Film, Theatre and Television
There is a long tradition of street theatre in Morocco. In the halka (literally ‘circle’) several performers gather around a narrator and act out the story. Venues such as the Jamaa al-Fnaa in Marrakesh attract large crowds. Many of these halka performances have a comic intent, often to make a social or political point.
During the colonial period, dramatic groups from Egypt visited Morocco, and there were theatre productions for the European community. One of the most famous colonial theatres was the Gran Teatro Cervantes in Tangier, built in 1913 with a splendid art-deco facade. It is now unused and dilapidated, although there is a Spanish government project to restore it. It was not until after independence that formal theatre was popularized, first by the radio and then on stage. In 1962, the first theatre, the Théâtre National Mohammed V, was opened in Rabat. In the 1980s, university theatrical groups developed, and the Institut Supérieur d’Art Dramatique et de l’Animation Culturelle (ISADAC) was founded in Rabat. The Théâtre National Mohammed V is now a venue not only for theatre but also for opera, ballet, and musical performances.
There is an annual Berber theatre in Casablanca in May, which includes mime, masks, and puppetry, as well as formal theatrical performances. The annual Marrakesh Popular Arts Festival (Festival National des Arts Populaires) in June or July, includes entertainers and artists from Morocco and abroad including singers, snake charmers, dancers, acrobats, and musicians, as well as formal theatre performances.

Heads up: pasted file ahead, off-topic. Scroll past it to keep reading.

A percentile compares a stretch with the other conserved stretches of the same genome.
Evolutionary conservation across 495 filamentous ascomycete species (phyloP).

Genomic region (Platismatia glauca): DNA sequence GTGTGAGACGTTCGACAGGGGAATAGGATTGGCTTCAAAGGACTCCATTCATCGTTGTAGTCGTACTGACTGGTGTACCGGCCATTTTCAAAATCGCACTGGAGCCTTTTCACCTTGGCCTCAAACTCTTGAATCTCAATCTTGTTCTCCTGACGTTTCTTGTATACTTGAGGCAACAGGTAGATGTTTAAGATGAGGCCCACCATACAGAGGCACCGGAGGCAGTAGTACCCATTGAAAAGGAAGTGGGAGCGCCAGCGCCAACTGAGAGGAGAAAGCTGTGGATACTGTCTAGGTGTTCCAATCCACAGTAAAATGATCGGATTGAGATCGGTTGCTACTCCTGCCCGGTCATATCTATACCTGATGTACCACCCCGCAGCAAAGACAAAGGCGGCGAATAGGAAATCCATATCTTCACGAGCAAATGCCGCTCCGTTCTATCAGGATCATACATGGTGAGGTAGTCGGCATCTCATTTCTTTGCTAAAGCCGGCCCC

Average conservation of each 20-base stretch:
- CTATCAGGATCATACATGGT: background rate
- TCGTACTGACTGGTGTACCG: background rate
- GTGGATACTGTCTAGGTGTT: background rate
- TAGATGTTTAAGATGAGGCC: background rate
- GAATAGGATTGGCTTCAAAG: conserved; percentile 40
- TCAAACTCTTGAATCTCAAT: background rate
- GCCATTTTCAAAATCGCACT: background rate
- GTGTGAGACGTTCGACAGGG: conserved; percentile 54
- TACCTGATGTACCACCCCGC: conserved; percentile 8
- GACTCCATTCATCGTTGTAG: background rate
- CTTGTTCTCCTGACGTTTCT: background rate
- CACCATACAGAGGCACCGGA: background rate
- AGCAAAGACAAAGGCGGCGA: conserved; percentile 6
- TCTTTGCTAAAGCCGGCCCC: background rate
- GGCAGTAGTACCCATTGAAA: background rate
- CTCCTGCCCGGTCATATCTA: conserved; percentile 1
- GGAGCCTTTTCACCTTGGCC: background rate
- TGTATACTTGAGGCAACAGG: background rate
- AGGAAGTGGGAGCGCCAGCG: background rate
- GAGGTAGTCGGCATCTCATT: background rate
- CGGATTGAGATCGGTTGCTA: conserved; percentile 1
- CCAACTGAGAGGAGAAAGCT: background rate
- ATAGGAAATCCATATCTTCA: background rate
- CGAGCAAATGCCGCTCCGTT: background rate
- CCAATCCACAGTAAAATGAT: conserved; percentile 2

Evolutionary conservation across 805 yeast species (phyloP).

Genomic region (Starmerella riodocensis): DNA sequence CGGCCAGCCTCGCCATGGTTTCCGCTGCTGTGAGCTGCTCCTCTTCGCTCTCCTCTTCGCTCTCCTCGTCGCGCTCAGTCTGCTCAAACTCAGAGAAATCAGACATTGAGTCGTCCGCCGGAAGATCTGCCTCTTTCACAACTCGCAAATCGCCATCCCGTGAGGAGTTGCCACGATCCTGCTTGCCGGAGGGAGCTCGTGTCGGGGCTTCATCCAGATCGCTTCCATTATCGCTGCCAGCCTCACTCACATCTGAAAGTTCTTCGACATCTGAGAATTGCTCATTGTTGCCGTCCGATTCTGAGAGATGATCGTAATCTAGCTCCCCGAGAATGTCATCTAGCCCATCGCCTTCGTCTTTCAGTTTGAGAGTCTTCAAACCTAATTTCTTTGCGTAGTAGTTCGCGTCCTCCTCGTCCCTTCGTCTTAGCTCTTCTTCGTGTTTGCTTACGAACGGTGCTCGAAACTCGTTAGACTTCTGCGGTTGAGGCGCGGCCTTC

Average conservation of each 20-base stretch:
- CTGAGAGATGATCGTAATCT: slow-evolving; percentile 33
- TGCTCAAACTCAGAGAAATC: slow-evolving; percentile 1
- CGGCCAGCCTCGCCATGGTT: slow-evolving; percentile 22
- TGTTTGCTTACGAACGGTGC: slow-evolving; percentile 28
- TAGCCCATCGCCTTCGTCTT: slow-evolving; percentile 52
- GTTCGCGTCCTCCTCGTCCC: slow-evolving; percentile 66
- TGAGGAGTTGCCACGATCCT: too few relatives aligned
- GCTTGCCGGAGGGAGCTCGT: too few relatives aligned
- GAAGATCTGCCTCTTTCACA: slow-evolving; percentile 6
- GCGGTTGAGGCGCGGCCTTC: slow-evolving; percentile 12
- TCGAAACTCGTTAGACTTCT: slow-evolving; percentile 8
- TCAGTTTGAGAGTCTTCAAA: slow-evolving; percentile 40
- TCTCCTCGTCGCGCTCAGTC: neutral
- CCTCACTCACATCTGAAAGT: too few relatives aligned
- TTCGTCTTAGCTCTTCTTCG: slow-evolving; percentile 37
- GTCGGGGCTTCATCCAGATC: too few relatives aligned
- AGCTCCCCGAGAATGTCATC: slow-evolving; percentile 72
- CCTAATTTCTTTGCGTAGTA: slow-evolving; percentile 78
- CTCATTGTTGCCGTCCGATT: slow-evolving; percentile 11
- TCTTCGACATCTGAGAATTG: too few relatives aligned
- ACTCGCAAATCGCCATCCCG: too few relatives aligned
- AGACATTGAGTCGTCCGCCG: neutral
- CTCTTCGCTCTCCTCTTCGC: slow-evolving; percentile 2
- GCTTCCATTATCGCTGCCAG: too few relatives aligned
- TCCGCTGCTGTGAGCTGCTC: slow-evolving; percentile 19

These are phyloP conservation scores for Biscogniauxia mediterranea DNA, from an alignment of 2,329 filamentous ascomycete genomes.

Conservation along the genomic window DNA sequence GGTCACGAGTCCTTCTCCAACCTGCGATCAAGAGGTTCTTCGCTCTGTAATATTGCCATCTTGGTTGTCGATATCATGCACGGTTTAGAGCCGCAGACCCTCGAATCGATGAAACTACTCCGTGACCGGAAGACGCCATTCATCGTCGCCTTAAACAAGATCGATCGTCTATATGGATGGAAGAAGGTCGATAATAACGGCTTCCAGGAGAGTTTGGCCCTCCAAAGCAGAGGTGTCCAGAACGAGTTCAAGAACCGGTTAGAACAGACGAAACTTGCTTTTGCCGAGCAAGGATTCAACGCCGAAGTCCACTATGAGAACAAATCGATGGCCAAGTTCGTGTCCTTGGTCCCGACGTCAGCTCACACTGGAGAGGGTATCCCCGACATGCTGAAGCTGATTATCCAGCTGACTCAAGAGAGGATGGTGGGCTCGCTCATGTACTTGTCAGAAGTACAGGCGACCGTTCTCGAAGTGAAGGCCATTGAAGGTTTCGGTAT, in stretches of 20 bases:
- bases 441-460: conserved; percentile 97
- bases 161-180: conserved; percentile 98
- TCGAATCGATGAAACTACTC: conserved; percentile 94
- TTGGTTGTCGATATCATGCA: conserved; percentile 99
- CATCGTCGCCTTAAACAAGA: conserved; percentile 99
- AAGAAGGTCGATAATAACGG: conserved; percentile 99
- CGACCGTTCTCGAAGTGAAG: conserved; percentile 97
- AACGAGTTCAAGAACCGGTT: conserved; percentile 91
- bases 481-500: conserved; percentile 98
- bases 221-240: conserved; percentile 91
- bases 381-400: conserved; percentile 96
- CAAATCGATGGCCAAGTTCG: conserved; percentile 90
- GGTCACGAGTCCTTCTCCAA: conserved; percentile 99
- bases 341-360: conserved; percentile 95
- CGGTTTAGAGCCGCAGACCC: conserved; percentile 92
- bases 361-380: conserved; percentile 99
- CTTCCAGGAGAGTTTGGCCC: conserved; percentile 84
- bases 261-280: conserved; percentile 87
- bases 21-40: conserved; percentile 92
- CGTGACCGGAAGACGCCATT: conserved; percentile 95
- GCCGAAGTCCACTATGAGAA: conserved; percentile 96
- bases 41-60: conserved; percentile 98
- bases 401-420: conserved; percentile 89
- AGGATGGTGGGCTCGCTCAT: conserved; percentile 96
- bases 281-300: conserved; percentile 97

Modern Moroccan drama, like other Moroccan literature, is written in both Arabic and French. Tayeb Seddiki writes in both languages and was a major force in founding radical theatre groups. Ahmed al-Tayyeb Aldj not only writes in Arabic himself but has translated Molière, Shakespeare, and Brecht into Moroccan Arabic.
Félix Mesguich has been credited with bringing the movie camera to Morocco in 1907. Mesguich, who was born in Algeria and served as a French colonial soldier, was an early collaborator with the brothers Lumière, who toured the world with their Cinématographe between 1906 and 1910. But it was not until 1919 that the first feature film was made in Morocco. Several dozen more were made between the two world wars. After World War II, Morocco began to be seen as a venue for foreign film-producers: Orson Wells filmed parts of Othello (1952) in Morocco. The first authentically Moroccan film dates to the early 1950s, when Mohammed Ousfour began filming, making Moroccan versions of Robin Hood and Tarzan as shorts. He also made the first Moroccan feature film Le fils maudit in 1958. The Moroccan film industry grew slowly. The Dictionary of African Filmmakers identifies one or two films a year in the 1970s, but the industry grew rapidly in the 1980s, assisted by state funding through the Fonds d’Aide à la Production and the Fonds d’Aide à la Production, which were, by 2004, making grants totalling USD 4.4 million. By the end of the first decade of the 21st century, a dozen or so feature films and a few additional short films were being produced each year by producers such as Mostafa Derkaoui and Abdallah Mesbahi (Abdellah Masbahi). During this period, Ouarzazate became a centre of the Moroccan film industry, partly because foreign film-makers filmed there, for example, Martin Scorsese (Kundun), Ridley Scott (Gladiator and Kingdom of Heaven), and Tony Scott (Black Hawk Down).
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